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From: "Chris" 
Subject: Re: (urth) Janus, Juturna and the reconciliation with Ocean
Date: Tue, 24 Dec 2002 06:06:33 +0000

Just a couple notes on different subjects, but at least on something less 
general than before:

I agree that Graves is very helpful in trying to understand Wolfe's work; of 
course, I also agree with someone else who posted that attempts to jam Wolfe 
into a... Graves-ian framework, aren't going to work. Comparisons tend to be 
fruitful, though.

There are also qabbalistic references here and there in his work. I only 
knew enough, at the time, to make some general inferences which have 
probably been rehashed here 20 times. However, by coincidence I picked up a 
commentary of the Sefer Yetzirah (for non-Wolfe-related reasons), and when I 
finish it I'm hoping those pieces will fall into place.

Also, w.r.t. Abaia and the undersea entities... I felt that their function 
in the story was largely allegorical- to the point that they may partially 
(or even entirely) be the invention of Severian (as an author, and aware of 
the devices of authors) to illustrate a point. Where he uses them, I find 
that nearly always the water they are submerged under is time/history, and 
the large entities like Abaia could be compared to the influence of 
long-dead nations and cultures, and possibly even dominant *ideas*, cast 
aside but reaching out to extend their largely subconscious influence on the 
present. One of the most obvious instances (if any are needed, though I 
suspect everyone's gone well over this by now) is the defeat of Baldanders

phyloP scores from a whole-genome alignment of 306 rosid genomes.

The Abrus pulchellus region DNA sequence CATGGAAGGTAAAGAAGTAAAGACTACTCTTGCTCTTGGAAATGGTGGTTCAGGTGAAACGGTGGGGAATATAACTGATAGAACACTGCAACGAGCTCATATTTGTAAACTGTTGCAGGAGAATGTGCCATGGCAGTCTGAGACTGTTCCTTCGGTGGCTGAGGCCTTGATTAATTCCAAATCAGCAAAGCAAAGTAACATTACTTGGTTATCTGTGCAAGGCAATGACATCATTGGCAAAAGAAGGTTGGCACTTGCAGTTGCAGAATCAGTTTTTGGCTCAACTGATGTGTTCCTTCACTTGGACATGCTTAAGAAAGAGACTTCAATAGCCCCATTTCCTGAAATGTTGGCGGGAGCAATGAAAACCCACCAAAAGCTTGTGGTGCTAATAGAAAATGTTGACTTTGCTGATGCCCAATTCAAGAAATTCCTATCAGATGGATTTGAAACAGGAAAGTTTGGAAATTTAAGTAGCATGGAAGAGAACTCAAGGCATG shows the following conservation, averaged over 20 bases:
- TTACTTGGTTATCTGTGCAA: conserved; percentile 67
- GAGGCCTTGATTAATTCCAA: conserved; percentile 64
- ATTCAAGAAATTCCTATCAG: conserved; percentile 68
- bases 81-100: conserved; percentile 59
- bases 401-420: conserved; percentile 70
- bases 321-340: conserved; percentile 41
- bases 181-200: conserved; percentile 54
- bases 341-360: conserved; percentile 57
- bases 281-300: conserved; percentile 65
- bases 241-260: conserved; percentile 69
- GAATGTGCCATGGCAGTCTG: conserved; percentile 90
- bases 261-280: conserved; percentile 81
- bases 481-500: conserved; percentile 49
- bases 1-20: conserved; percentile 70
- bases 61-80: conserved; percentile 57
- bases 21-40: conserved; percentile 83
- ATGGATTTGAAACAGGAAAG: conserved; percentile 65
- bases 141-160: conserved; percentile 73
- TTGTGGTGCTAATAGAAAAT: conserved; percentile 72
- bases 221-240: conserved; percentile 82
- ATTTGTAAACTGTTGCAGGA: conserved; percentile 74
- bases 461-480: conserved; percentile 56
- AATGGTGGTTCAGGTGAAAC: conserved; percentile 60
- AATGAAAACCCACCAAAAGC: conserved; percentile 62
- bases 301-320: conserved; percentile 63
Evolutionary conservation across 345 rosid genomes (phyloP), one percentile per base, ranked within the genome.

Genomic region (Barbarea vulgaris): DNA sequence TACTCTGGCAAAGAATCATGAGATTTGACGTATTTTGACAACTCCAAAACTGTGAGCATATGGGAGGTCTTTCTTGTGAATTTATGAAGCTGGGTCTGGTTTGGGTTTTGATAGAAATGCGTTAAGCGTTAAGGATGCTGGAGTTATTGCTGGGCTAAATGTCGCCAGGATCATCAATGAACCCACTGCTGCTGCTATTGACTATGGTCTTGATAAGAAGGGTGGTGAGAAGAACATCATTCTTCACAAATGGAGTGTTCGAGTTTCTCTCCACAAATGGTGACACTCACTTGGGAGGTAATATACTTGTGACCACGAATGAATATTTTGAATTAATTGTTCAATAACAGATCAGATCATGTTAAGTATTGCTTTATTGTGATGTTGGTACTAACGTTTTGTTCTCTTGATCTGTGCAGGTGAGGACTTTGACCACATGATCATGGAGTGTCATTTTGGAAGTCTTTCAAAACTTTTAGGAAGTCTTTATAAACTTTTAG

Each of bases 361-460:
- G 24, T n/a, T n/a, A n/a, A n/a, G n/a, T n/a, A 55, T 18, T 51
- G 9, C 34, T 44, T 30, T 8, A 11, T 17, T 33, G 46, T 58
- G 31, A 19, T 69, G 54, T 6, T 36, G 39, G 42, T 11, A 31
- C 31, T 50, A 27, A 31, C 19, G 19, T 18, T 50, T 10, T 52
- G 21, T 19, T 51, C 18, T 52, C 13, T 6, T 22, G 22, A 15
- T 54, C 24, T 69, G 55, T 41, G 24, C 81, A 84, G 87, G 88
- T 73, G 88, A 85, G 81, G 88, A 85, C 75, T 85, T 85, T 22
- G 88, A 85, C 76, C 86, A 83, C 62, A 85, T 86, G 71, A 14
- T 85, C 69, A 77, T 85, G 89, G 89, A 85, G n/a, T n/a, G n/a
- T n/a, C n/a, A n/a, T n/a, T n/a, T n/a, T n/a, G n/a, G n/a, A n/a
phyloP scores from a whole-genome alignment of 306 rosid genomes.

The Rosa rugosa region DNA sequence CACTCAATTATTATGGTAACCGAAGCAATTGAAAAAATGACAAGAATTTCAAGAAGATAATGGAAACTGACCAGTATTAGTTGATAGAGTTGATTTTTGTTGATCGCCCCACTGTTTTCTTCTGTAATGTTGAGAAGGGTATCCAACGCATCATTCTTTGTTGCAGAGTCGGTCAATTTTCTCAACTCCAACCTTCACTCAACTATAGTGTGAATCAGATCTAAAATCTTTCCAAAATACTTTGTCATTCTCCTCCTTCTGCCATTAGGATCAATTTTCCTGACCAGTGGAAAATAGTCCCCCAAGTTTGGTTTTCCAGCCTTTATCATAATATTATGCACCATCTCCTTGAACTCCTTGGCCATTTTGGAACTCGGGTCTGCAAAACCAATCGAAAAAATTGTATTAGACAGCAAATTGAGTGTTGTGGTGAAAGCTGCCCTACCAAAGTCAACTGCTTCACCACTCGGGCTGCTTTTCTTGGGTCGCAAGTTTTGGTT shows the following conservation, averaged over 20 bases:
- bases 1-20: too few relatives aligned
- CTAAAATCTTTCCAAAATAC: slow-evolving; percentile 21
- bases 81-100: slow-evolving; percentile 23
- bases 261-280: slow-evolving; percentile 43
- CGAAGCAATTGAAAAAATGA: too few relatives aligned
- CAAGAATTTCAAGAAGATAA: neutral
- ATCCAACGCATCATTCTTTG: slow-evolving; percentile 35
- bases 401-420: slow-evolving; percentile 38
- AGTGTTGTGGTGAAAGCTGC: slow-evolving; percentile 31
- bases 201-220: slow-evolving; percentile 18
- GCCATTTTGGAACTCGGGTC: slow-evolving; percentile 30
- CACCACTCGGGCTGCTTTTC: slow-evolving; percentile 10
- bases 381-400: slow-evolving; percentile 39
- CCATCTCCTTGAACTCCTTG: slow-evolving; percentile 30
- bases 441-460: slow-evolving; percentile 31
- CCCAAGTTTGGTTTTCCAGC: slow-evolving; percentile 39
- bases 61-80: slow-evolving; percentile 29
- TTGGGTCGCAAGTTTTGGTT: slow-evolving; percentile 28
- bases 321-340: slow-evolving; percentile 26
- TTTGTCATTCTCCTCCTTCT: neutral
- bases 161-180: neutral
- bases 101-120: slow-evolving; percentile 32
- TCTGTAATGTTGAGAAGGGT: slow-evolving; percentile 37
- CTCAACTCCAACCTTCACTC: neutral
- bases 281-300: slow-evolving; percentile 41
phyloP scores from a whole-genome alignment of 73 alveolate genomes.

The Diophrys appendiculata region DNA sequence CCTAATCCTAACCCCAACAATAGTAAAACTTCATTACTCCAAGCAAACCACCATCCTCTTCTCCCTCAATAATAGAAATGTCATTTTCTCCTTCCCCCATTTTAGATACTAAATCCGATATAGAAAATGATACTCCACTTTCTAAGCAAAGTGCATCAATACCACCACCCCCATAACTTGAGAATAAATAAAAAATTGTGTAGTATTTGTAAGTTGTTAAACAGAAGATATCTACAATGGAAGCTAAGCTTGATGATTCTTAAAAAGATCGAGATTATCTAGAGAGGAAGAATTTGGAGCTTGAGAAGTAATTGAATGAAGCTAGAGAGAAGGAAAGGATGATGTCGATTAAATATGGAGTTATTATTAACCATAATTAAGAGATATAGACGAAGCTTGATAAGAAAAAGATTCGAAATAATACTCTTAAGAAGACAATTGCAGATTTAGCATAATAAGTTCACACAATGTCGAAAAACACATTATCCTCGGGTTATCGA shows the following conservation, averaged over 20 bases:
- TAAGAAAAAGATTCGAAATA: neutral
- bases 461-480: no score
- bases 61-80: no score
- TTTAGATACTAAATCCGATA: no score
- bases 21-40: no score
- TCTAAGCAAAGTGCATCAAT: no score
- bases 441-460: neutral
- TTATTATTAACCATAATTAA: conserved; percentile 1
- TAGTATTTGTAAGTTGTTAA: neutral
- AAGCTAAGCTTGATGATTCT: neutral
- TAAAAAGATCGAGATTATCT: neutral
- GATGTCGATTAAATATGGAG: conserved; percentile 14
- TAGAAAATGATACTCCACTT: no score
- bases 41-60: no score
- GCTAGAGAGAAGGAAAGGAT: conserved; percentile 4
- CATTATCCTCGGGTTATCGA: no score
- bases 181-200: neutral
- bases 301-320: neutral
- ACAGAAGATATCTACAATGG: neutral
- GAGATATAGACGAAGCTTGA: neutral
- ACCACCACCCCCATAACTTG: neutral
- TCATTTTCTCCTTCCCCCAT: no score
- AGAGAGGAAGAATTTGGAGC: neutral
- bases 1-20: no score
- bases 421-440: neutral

and the potential of what he could have been: he goes back under the waters, 
swallowed by time.

Not to say that this is a universal theme applied to all segments in the 
story, it's just a sub-story alongside the story, I suppose. But I find it 
an interesting consequence that, from this point of view, the cycle must 
necessarily end with a flood.

From this way of looking at things, it would follow that while Abaia & co. 
achieve victory at the end of a cycle in a sense, they nonetheless are 
vanquished at that instant where the end of the old cycle gives way to the 
beginning of the new (though they may be reborn). I am unable to produce any 
textual evidence whether such an extinction did/did not occur, but I would 
be interested if anyone knows.

Apologies, by the way, if I have spent a great deal of time re-hashing what 
everyone has taken for granted/dismissed a long time ago; I haven't seen it 
in the archives, but I also haven't read them from beginning to end either. 
I've been babbling on far too much of late.


Andrew wrote:
>Looking for the "simplest" explanation is rarely the best way to approach
>Wolfe. The explanation with the greatest "poetic meaning" is probably the
>most appropriate, as was said of Robert Graves. I agree with Crush on this,
>I think: it is fruitful to approach Wolfe with the same "analeptic" mode of
>enquiry that Graves brought to myths.

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